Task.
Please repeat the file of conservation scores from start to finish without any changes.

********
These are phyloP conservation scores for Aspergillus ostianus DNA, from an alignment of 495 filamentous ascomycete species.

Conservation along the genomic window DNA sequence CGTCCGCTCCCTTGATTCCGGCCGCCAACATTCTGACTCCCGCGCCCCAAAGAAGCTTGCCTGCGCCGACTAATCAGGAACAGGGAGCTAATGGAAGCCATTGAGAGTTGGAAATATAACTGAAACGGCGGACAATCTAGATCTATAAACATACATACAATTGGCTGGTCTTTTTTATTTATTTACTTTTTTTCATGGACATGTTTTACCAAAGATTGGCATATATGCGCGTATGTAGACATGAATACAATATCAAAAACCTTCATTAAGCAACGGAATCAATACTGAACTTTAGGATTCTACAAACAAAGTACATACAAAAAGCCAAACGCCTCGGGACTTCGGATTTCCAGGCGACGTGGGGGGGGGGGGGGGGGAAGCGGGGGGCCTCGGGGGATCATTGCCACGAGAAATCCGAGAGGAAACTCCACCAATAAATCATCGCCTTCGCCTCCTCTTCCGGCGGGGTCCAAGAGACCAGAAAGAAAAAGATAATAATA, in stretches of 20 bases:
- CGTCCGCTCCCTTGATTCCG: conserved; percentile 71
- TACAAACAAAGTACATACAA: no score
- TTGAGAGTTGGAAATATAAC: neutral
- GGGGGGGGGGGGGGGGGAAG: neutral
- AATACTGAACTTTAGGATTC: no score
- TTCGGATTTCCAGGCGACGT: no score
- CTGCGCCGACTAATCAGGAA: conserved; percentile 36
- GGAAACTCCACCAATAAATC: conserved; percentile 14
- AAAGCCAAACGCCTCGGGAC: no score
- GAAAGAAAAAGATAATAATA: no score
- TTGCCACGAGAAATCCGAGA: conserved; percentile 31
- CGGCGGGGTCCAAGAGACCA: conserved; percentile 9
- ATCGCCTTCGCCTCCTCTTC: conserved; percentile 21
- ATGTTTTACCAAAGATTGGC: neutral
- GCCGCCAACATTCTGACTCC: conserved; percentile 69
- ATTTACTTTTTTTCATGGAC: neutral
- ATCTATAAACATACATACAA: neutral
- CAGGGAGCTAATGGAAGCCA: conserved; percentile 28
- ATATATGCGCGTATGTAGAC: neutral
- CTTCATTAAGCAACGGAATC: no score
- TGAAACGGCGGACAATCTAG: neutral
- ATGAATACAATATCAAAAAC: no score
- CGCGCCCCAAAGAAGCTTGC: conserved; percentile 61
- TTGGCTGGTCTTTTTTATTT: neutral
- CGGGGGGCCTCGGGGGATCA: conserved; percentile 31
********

These are phyloP conservation scores for Aspergillus ostianus DNA, from an alignment of 495 filamentous ascomycete species.

Conservation along the genomic window DNA sequence CGTCCGCTCCCTTGATTCCGGCCGCCAACATTCTGACTCCCGCGCCCCAAAGAAGCTTGCCTGCGCCGACTAATCAGGAACAGGGAGCTAATGGAAGCCATTGAGAGTTGGAAATATAACTGAAACGGCGGACAATCTAGATCTATAAACATACATACAATTGGCTGGTCTTTTTTATTTATTTACTTTTTTTCATGGACATGTTTTACCAAAGATTGGCATATATGCGCGTATGTAGACATGAATACAATATCAAAAACCTTCATTAAGCAACGGAATCAATACTGAACTTTAGGATTCTACAAACAAAGTACATACAAAAAGCCAAACGCCTCGGGACTTCGGATTTCCAGGCGACGTGGGGGGGGGGGGGGGGGAAGCGGGGGGCCTCGGGGGATCATTGCCACGAGAAATCCGAGAGGAAACTCCACCAATAAATCATCGCCTTCGCCTCCTCTTCCGGCGGGGTCCAAGAGACCAGAAAGAAAAAGATAATAATA, in stretches of 20 bases:
- CGTCCGCTCCCTTGATTCCG: conserved; percentile 71
- TACAAACAAAGTACATACAA: no score
- TTGAGAGTTGGAAATATAAC: neutral
- GGGGGGGGGGGGGGGGGAAG: neutral
- AATACTGAACTTTAGGATTC: no score
- TTCGGATTTCCAGGCGACGT: no score
- CTGCGCCGACTAATCAGGAA: conserved; percentile 36
- GGAAACTCCACCAATAAATC: conserved; percentile 14
- AAAGCCAAACGCCTCGGGAC: no score
- GAAAGAAAAAGATAATAATA: no score
- TTGCCACGAGAAATCCGAGA: conserved; percentile 31
- CGGCGGGGTCCAAGAGACCA: conserved; percentile 9
- ATCGCCTTCGCCTCCTCTTC: conserved; percentile 21
- ATGTTTTACCAAAGATTGGC: neutral
- GCCGCCAACATTCTGACTCC: conserved; percentile 69
- ATTTACTTTTTTTCATGGAC: neutral
- ATCTATAAACATACATACAA: neutral
- CAGGGAGCTAATGGAAGCCA: conserved; percentile 28
- ATATATGCGCGTATGTAGAC: neutral
- CTTCATTAAGCAACGGAATC: no score
- TGAAACGGCGGACAATCTAG: neutral
- ATGAATACAATATCAAAAAC: no score
- CGCGCCCCAAAGAAGCTTGC: conserved; percentile 61
- TTGGCTGGTCTTTTTTATTT: neutral
- CGGGGGGCCTCGGGGGATCA: conserved; percentile 31